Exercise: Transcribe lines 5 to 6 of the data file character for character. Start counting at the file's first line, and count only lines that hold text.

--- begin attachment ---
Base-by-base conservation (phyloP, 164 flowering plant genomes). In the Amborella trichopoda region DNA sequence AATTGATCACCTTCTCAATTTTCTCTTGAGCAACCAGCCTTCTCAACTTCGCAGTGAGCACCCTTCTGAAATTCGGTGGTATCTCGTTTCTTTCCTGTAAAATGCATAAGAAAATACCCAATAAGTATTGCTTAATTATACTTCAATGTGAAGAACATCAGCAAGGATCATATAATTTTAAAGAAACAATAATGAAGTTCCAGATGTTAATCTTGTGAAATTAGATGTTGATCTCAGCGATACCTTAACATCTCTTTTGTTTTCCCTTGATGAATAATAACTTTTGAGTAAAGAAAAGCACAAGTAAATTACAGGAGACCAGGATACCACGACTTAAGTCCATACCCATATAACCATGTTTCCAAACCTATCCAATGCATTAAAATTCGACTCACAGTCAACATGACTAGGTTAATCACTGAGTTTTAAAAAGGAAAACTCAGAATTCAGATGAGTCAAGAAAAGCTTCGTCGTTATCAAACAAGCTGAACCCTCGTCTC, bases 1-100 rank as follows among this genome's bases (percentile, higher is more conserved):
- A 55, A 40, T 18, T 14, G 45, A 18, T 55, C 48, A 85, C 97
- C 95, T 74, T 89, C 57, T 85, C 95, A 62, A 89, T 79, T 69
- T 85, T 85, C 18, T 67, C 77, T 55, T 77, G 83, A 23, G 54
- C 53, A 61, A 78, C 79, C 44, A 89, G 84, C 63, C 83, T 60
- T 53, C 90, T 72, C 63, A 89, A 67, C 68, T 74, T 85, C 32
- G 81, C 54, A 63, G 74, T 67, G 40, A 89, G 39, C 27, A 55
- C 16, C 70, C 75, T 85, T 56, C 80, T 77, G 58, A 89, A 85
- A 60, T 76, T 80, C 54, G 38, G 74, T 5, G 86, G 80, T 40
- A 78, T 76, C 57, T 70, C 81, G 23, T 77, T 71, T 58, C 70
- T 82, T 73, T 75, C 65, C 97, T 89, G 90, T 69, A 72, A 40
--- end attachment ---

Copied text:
- C 53, A 61, A 78, C 79, C 44, A 89, G 84, C 63, C 83, T 60
- T 53, C 90, T 72, C 63, A 89, A 67, C 68, T 74, T 85, C 32